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Everything You Didn't Know You Wanted to Know About Pantone

Updated: Feb 28


Pantone Color Sheets

All colors are the friends of their neighbors and the lovers of their opposites.

—Marc Chagall

Assuming you've created a product in the past, you're likely familiar with the Pantone Color System. For those of you who are new to product design and manufacturing, Pantone is the universal color language used by designers and creators worldwide. In industries ranging from interior decorating to clothing design, beauty products to illustration, Pantone is an absolute necessity to control color throughout the process.


Pantone was launched by a man named Lawrence Herbert, who purchased and revamped a color card company that once employed him. Since that time, it has become the worldwide standard for color matching in design. Pantone is helpful for a couple of reasons.

  • It creates a reference for people from all backgrounds. People with different levels of experience and who may even face language barriers are able to collaborate because of the system's simplicity.

  • It also helps designers working with CMYK colors determine what ratios are needed to produce desired colors. Cyan, Magenta, Yellow, and Key (Black) are the components of 4 cylinder printing, whereas Pantone printing uses a singular dye.

Pantone is an incredible resource for both printing systems and can help designers meet their needs with ease.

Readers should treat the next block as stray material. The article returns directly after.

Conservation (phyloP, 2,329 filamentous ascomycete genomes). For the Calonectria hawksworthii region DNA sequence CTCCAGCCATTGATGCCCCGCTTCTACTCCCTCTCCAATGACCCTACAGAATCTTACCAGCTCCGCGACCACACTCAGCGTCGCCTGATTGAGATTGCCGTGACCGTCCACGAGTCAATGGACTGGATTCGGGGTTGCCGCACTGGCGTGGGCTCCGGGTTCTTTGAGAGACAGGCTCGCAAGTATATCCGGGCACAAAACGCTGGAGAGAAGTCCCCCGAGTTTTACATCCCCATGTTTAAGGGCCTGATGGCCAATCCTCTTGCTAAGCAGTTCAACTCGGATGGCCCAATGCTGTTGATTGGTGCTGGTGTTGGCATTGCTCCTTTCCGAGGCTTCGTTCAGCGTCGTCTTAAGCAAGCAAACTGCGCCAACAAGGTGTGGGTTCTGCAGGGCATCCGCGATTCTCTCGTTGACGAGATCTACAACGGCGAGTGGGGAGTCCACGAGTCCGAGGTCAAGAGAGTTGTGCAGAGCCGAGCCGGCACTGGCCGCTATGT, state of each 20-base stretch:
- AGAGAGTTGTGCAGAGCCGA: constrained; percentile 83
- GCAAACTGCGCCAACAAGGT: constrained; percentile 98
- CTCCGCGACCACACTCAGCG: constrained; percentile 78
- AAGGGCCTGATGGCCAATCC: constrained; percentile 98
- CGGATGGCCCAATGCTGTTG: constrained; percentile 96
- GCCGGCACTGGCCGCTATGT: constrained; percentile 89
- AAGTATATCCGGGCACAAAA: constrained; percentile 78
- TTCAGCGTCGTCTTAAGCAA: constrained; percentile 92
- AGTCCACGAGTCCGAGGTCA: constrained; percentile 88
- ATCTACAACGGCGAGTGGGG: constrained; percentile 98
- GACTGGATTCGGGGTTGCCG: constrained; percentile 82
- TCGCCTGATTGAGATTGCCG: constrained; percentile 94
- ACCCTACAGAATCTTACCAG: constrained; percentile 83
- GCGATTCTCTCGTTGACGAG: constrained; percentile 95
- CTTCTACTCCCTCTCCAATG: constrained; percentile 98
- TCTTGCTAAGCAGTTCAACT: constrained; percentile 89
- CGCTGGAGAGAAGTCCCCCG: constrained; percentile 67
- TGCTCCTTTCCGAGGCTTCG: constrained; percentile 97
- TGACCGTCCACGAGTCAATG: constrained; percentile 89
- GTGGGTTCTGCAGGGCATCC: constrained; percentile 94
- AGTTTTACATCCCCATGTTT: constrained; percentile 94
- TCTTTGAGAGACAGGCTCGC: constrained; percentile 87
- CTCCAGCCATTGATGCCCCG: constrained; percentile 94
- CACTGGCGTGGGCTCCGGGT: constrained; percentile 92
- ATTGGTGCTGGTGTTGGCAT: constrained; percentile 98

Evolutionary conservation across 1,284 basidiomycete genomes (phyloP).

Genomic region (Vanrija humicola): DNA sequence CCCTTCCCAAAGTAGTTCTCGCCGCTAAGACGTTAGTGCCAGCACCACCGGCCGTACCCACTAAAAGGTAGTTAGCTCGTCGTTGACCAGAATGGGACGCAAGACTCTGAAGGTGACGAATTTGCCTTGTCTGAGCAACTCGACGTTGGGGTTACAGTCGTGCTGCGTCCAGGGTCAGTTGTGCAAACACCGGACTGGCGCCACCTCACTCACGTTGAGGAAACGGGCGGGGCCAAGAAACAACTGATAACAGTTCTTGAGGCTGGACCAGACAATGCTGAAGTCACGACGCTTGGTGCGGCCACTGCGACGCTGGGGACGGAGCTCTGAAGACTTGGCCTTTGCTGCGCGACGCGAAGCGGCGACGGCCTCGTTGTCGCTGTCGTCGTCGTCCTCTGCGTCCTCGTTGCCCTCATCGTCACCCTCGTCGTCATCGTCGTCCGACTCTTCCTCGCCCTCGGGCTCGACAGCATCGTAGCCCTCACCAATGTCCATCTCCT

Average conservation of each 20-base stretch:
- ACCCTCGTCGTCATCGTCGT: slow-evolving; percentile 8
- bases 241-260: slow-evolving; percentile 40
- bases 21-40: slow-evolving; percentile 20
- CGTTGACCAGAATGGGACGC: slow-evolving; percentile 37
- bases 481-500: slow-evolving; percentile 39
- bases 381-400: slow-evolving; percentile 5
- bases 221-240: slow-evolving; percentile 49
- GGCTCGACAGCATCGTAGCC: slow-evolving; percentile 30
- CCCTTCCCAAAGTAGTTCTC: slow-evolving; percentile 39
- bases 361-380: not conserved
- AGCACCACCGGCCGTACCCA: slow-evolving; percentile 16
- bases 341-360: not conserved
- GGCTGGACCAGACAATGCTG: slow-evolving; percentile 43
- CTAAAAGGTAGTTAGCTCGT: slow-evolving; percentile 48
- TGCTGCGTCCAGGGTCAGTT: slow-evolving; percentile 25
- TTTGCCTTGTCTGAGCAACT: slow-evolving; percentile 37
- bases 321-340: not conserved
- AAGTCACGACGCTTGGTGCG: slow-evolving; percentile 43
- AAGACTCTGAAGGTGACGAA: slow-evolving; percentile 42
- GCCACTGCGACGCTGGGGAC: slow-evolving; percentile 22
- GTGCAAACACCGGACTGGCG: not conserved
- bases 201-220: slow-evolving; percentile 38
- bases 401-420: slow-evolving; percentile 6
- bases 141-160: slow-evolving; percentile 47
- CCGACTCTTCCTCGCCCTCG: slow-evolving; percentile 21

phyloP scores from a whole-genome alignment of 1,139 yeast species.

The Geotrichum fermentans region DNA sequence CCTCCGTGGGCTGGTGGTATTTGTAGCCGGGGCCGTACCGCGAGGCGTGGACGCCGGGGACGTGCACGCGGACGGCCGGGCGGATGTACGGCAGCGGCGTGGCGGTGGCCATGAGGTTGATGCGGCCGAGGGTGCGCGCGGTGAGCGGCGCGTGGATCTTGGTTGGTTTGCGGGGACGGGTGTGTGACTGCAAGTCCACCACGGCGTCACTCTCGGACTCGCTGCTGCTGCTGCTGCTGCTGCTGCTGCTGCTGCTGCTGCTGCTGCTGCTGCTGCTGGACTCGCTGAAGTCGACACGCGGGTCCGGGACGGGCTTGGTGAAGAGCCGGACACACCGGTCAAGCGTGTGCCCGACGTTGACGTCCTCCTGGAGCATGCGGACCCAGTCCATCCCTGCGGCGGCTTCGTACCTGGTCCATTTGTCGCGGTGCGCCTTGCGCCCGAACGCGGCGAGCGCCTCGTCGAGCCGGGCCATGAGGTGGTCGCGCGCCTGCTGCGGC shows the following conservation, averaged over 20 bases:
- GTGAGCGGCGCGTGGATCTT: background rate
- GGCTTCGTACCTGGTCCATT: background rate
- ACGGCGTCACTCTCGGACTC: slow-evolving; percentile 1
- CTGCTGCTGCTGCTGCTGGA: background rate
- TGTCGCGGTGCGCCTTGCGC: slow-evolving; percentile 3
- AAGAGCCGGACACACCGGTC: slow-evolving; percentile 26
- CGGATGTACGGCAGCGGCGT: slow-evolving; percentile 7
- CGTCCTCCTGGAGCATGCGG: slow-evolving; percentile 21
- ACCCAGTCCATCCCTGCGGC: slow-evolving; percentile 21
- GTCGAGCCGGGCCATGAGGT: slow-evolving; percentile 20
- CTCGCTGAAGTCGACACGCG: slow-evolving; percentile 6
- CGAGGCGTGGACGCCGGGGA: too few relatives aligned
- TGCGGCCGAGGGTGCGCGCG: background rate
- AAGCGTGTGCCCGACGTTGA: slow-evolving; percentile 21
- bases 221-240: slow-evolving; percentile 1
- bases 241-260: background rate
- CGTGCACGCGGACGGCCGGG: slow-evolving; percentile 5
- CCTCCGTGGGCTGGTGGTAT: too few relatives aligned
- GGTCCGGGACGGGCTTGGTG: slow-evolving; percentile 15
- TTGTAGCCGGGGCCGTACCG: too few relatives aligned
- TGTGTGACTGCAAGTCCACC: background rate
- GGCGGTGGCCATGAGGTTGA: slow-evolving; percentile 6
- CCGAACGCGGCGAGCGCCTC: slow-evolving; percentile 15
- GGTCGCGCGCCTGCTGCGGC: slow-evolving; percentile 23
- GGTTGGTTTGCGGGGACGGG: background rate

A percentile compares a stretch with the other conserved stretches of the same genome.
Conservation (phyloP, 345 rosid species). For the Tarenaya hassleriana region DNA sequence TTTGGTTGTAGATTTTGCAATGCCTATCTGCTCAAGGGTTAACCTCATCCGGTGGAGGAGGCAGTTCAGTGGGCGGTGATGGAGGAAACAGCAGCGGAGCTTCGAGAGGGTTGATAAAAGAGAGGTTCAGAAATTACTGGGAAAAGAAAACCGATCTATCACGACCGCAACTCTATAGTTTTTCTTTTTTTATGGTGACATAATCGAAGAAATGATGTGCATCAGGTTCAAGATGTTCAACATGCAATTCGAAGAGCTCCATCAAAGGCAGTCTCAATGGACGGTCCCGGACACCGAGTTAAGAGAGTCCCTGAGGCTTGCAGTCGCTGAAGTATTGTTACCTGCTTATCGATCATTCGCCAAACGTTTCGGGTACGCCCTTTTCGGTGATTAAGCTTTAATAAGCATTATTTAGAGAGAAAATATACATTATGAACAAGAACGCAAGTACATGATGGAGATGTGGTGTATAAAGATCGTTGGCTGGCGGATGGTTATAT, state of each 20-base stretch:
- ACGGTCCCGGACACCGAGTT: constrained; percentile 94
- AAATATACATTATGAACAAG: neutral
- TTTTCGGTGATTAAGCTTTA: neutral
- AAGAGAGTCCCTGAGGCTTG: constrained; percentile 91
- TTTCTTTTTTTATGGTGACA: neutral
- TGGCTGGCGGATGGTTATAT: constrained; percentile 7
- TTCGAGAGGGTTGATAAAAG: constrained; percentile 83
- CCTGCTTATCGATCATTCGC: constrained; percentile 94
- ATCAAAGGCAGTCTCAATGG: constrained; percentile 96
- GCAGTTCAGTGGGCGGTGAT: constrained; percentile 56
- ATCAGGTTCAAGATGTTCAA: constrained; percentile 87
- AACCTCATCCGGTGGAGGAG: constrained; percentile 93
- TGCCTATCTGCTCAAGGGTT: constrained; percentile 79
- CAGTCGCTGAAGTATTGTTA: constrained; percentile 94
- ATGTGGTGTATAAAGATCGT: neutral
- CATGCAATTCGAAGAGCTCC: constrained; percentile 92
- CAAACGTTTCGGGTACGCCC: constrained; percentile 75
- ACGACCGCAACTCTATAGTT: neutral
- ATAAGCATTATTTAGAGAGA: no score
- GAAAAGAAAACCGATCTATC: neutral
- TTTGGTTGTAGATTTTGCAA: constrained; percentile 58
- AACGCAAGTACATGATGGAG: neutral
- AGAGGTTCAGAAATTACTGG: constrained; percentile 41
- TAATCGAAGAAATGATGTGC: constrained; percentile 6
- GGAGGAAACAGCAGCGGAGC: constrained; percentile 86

Pantone Color of the Year

Pantone names a “Color of the Year” on an annual basis and gives a short analysis of the color and a forecast for popular colors that brands and designers might use throughout the year. They've always done an exceptional job of capturing the forecasted palettes of the coming year’s marketing and design.


2022 is the year of “Very Peri,” a color "whose courageous presence encourages personal inventiveness and creativity." It's a modern twist on a traditional violet, and Pantone offers a number of possible color pallets in various moods for your consideration. This practice of keeping designers in the loop with popular and unique colors can be a big help for designers and product creators.


Pantone System vs. CMYK

One final topic is the difference between the printing systems, Pantone and CMYK. Capable print companies know that there are many variables when it comes to the color printing process. Four color processing, better known as CMYK, is an abbreviation for the colors used in the printing color process: cyan, magenta, yellow and black (key). It is typical for most home and office printers. CMYK works by mixing the four colors to create specific secondary colors. To achieve more color specific printing, Pantone is the way to go, because it prints with highly specific mixes of inks to create precise colors.


The most notable difference between CMYK and Pantone systems is the level of precision in the colors. Pantone systems lead to more consistent and specific color production when creating digital designs. Pantone printing can be a more costly option than CMYK printing, so it might be easier for small or first time print runs to go that direction.


For products that require consistency for branding, Pantone is the more popular choice. For products that require less precise colors, CMYK is a good choice. Choosing between the two really depends on your expected product outcome and your budget.

 

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